I met Hatzidakis only once, at last year’s Salon des vins d’importation privée. He seemed a humble, somewhat shy, soft-spoken man who needed only a little prompting to reveal his passion for wine-making, organic farming and Santorini. He spoke with pride about his new winery and encouraged me to visit if I made it back to the island. It is something I ardently hope to do but, alas, it won’t be in his company: Haridimos Hatzidakis died last Friday, suddenly and of causes yet unknown.

On Saturday, friends and I opened a bottle of the recently arrived 2016 Mylos, arguably the estate’s flagship wine, and raised a glass in honour of Haridimos’s life and accomplishments and in the hope that his legacy lives on.

Santorini 2016, Assyrtiko de Mylos, Vieilles Vignes, Hatzidakis ($51.75, 12338834)
100% Assyrtiko from dry-farmed old vines – ungrafted like all Santorini vines – that average 150 to 300 years old. The certified organic, late-harvested grapes were picked by hand, destemmed, cooled, crushed and macerated on their skins for 12 hours. Fermentation (at 18°C with indigenous yeasts) and maturation (on the lees) took place in stainless steel tanks and lasted 10 months. Bottled unfiltered, unfined and with minimal sulphur dioxide. About 3,000 bottles made. 13.5% ABV. Quebec agent: oenopole.

Already pale gold in colour. Tightly furled nose that blossoms as the wine breathes: preserved lemon, minerals, hints of petrol and fish oil and eventually Mediterranean herbs. Weighty in the mouth, with an oily texture, Mayer lemon flavours, a mineral structure and an astounding salinity. Assyrtiko’s trademark acidity is here turned stealthy by the dense extract. Dominated by citrus-pith and sharp-edged minerals and developing honeyed overtones, the intense finish lasts for minutes. Made a credible pairing for grilled octopus dressed with wine vinegar, olive oil, red onion and capers and a superb match for bucantini with olive oil, lemon, leek and bottarga, which brought out the wine’s fruit (“though it’s fruity in the sense that olives are fruity,” as another imbiber noted). (Buy again? Oh, yes.)

Earlier vintages of this wine have “aged” quickly, turning a rich gold-bronze, gaining pronounced oxidative and honeyed notes, the acidity smoothing out, the minerality receding slightly. However disconcerting this can be at first, you are soon won over by the wine’s richness, authority and infinitely layered complexity. At that stage, it is excellent with grilled lamb chops (recipe after the jump) and sublime with beef tartare.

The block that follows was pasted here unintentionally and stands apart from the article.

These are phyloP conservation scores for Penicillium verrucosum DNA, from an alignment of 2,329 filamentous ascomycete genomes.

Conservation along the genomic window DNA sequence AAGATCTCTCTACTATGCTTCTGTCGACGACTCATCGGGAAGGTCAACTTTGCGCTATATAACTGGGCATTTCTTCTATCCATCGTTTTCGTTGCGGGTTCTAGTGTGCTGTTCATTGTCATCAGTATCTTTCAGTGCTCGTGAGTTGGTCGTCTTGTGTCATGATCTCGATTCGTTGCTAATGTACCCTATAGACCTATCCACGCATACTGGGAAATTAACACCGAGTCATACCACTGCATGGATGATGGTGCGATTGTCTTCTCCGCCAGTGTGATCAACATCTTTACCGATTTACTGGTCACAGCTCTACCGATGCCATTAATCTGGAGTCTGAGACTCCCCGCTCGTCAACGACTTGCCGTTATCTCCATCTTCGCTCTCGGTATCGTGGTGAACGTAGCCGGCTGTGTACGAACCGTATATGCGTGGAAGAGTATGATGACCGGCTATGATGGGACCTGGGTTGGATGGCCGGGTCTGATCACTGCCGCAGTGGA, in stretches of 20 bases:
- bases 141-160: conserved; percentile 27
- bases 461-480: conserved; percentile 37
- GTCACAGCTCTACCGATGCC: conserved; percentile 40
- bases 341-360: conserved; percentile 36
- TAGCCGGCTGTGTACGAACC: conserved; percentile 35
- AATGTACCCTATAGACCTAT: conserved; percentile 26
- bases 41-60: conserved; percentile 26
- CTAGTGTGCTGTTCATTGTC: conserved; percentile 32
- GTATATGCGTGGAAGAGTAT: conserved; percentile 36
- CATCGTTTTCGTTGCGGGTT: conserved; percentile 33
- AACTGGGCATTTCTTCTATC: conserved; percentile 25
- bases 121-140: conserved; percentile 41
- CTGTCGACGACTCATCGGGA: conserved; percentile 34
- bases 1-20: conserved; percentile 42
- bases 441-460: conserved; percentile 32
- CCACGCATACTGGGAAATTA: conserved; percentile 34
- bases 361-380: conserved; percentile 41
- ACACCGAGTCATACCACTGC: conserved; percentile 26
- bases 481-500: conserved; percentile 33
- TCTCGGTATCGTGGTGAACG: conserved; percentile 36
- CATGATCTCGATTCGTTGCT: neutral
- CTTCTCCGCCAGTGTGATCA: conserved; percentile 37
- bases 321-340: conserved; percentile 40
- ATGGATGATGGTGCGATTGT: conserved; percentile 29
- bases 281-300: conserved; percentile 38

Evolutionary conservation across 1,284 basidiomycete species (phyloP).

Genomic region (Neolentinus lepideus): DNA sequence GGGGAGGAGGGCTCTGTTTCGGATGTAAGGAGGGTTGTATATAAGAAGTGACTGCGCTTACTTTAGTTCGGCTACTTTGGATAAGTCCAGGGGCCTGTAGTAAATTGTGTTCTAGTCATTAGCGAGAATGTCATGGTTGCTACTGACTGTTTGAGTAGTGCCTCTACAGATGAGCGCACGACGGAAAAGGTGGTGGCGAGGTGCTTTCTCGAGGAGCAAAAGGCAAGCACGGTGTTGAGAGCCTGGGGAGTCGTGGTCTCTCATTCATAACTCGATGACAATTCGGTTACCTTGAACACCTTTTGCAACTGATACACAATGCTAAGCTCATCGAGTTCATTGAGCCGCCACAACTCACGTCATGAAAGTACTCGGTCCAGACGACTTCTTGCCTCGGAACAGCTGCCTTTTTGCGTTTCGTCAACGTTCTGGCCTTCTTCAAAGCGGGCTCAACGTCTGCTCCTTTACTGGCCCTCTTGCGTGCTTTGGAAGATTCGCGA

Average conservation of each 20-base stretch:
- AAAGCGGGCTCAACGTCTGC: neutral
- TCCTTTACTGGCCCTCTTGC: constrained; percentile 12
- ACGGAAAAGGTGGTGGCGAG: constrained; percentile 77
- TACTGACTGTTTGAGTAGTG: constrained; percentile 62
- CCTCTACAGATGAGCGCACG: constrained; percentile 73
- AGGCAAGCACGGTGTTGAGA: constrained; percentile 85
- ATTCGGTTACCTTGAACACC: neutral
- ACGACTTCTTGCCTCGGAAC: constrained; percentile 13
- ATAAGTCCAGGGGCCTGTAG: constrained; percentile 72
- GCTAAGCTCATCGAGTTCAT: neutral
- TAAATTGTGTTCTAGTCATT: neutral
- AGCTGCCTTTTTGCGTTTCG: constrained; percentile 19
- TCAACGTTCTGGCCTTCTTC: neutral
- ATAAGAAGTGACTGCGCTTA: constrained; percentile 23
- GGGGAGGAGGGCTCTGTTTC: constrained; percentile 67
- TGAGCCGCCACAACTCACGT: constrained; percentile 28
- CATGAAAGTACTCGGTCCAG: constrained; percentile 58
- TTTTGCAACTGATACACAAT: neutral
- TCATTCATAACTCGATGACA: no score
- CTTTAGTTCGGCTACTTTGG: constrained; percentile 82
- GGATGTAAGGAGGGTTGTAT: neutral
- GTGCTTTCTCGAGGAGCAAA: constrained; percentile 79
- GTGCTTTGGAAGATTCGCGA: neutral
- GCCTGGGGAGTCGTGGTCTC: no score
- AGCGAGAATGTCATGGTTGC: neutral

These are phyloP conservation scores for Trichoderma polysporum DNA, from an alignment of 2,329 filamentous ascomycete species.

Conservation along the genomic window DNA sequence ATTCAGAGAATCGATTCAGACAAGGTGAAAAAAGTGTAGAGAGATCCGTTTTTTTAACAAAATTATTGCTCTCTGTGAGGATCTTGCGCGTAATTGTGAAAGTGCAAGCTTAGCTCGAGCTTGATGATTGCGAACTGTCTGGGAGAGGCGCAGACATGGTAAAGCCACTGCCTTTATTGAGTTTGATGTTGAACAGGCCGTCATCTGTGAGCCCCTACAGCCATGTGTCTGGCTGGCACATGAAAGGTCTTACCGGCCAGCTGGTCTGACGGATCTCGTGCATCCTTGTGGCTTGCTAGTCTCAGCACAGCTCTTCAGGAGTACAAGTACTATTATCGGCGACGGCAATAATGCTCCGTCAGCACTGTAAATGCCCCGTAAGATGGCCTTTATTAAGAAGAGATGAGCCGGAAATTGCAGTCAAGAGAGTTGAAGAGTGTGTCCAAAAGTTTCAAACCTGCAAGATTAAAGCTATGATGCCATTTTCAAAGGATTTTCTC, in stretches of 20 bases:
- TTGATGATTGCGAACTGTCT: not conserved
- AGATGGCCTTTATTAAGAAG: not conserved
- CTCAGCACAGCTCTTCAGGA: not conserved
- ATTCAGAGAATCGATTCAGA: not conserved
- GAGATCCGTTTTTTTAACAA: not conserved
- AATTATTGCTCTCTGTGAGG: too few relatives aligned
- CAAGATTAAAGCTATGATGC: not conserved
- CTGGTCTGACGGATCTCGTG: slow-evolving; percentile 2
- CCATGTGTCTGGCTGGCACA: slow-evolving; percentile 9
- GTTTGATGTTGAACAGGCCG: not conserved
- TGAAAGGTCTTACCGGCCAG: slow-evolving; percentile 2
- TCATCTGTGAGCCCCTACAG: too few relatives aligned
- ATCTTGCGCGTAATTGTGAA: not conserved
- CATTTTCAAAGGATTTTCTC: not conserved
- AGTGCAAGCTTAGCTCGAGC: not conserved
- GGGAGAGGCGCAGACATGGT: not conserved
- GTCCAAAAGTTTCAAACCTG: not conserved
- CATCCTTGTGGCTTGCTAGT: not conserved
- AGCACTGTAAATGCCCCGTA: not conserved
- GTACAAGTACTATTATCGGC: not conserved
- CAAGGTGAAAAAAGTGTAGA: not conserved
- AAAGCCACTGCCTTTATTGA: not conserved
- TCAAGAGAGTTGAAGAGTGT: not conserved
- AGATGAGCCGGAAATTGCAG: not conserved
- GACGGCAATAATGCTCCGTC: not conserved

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Written by carswell

August 15, 2017 at 13:23

Alois and Eloi

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The only connection between the wines in the last flight was that both were bigger reds that had caught my attention, the Trebulanum because it is made from a grape I’d never heard of, let alone tasted, the Trévallon because it was reportedly excellent and I’d been giving the wine a pass since an unhappy encounter with the 2007. The wines were double-carafed about four hours before we tasted them.

Terre del Volturno 2011, Trebulanum, Casavecchia, Alois ($44.00, 12628604)
Contrary to what SAQ.com claims, this is not made by the Piedmontese Azienda Agricola Casavecchia but by the Campanian estate Vini Alois, which is based in Pontelatone. 100% Cassavecchia from organically farmed wines averaging 20 to 25 years old and rooted in the mineral-rich volcanic soil of the 1.5 ha Cesone vineyard. Manually harvested. Alcoholic fermentation and maceration on the skins with regular pump-overs took place in stainless steel tanks and last 20 days. Transferred to large botti for 18 months, during which time it underwent complete malolactic fermentation. Racked into large botti for 12 months’ further maturation. Aged in bottles for six months. Reducing sugar: 1.8 g/l. 13% ABV. Quebec agent: Diamond Estates.
Wafting nose of ink, old leather, Chambord, “peat” and “smoke.” Dark and dense on the plate, rich in black raspberry fruity and slatey minerals. Tannins confer a velvet astringency, acidity a certain freshness. Finishes long. Spice and leather linger. Powerful, earthy and “too young” but not hot or harsh. Speaks of its place and, despite the modern wine-making, of an older time. (Buy again? Yes, and not just for curiosity’s sake.)

Alpilles 2013, Domaine de Trévallon ($85.25, 13269359)
Now in his mid-60s, Eloi Dürrbach began making wine in 1973, when he gave up architecture to manage a vacation property and a few vines his parents had bought. This, then, is his 40th vintage. A 50-50 blend of Cabernet Sauvignon and Syrah from organically farmed vines rooted in limestone and clay. The whole clusters were fermented with indigenous yeasts with regular punch-downs and pump-overs. Matured 24 months on the lees in foudres (95%) and barrels (5%). Fined with egg whites. Unfiltered. No added sulphur. 13% ABV. Quebec agent: LVAB.
An initially disconcerting nose of peas, “ketchup maison,” “beets” and beef bouillon gives way to plum, cassis, blackberry and garrigue. Rich and satiny in the mouth. The balance between the layered fruit, fleshy tannins and racy acidity is something to behold. Overtoned with black olive and leather, the minerally, bitter-edged finish seems to go on forever. Accessible yet capable of long ageing. One of the great wines of Provence. (Buy again? If I can scrape together the bucks…)

MWG June 22nd tasting: flight 7 of 7